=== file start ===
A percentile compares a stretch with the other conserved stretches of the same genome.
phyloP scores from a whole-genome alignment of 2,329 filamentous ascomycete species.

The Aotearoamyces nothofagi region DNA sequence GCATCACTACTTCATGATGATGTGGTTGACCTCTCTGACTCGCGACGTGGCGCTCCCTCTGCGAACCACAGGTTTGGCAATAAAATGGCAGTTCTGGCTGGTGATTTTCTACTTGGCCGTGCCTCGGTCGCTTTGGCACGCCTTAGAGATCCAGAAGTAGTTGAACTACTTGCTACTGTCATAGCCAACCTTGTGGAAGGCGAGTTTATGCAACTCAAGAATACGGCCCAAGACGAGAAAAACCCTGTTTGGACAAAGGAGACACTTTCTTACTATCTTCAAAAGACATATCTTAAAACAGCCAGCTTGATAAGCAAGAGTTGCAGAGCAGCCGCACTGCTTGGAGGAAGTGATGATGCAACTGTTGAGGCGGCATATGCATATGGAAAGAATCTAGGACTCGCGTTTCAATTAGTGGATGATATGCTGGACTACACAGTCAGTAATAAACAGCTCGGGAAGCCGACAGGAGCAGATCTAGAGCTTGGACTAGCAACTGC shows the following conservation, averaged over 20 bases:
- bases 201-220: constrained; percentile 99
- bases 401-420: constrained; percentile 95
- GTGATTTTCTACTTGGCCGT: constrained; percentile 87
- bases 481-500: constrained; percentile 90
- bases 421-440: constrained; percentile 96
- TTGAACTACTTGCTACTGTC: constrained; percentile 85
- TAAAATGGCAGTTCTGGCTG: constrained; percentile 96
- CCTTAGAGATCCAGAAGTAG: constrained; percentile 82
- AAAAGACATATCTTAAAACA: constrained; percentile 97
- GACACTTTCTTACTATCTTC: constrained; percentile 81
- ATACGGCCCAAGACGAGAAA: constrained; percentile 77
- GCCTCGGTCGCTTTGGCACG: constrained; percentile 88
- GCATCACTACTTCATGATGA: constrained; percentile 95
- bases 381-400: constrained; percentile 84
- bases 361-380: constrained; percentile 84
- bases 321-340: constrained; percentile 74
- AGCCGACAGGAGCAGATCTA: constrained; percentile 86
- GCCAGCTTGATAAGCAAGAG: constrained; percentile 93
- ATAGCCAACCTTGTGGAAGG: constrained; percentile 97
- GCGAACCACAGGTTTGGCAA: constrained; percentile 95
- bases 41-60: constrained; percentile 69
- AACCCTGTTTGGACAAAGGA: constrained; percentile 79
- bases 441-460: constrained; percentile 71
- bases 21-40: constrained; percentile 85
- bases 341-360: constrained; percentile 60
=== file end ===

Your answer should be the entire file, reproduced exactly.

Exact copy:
A percentile compares a stretch with the other conserved stretches of the same genome.
phyloP scores from a whole-genome alignment of 2,329 filamentous ascomycete species.

The Aotearoamyces nothofagi region DNA sequence GCATCACTACTTCATGATGATGTGGTTGACCTCTCTGACTCGCGACGTGGCGCTCCCTCTGCGAACCACAGGTTTGGCAATAAAATGGCAGTTCTGGCTGGTGATTTTCTACTTGGCCGTGCCTCGGTCGCTTTGGCACGCCTTAGAGATCCAGAAGTAGTTGAACTACTTGCTACTGTCATAGCCAACCTTGTGGAAGGCGAGTTTATGCAACTCAAGAATACGGCCCAAGACGAGAAAAACCCTGTTTGGACAAAGGAGACACTTTCTTACTATCTTCAAAAGACATATCTTAAAACAGCCAGCTTGATAAGCAAGAGTTGCAGAGCAGCCGCACTGCTTGGAGGAAGTGATGATGCAACTGTTGAGGCGGCATATGCATATGGAAAGAATCTAGGACTCGCGTTTCAATTAGTGGATGATATGCTGGACTACACAGTCAGTAATAAACAGCTCGGGAAGCCGACAGGAGCAGATCTAGAGCTTGGACTAGCAACTGC shows the following conservation, averaged over 20 bases:
- bases 201-220: constrained; percentile 99
- bases 401-420: constrained; percentile 95
- GTGATTTTCTACTTGGCCGT: constrained; percentile 87
- bases 481-500: constrained; percentile 90
- bases 421-440: constrained; percentile 96
- TTGAACTACTTGCTACTGTC: constrained; percentile 85
- TAAAATGGCAGTTCTGGCTG: constrained; percentile 96
- CCTTAGAGATCCAGAAGTAG: constrained; percentile 82
- AAAAGACATATCTTAAAACA: constrained; percentile 97
- GACACTTTCTTACTATCTTC: constrained; percentile 81
- ATACGGCCCAAGACGAGAAA: constrained; percentile 77
- GCCTCGGTCGCTTTGGCACG: constrained; percentile 88
- GCATCACTACTTCATGATGA: constrained; percentile 95
- bases 381-400: constrained; percentile 84
- bases 361-380: constrained; percentile 84
- bases 321-340: constrained; percentile 74
- AGCCGACAGGAGCAGATCTA: constrained; percentile 86
- GCCAGCTTGATAAGCAAGAG: constrained; percentile 93
- ATAGCCAACCTTGTGGAAGG: constrained; percentile 97
- GCGAACCACAGGTTTGGCAA: constrained; percentile 95
- bases 41-60: constrained; percentile 69
- AACCCTGTTTGGACAAAGGA: constrained; percentile 79
- bases 441-460: constrained; percentile 71
- bases 21-40: constrained; percentile 85
- bases 341-360: constrained; percentile 60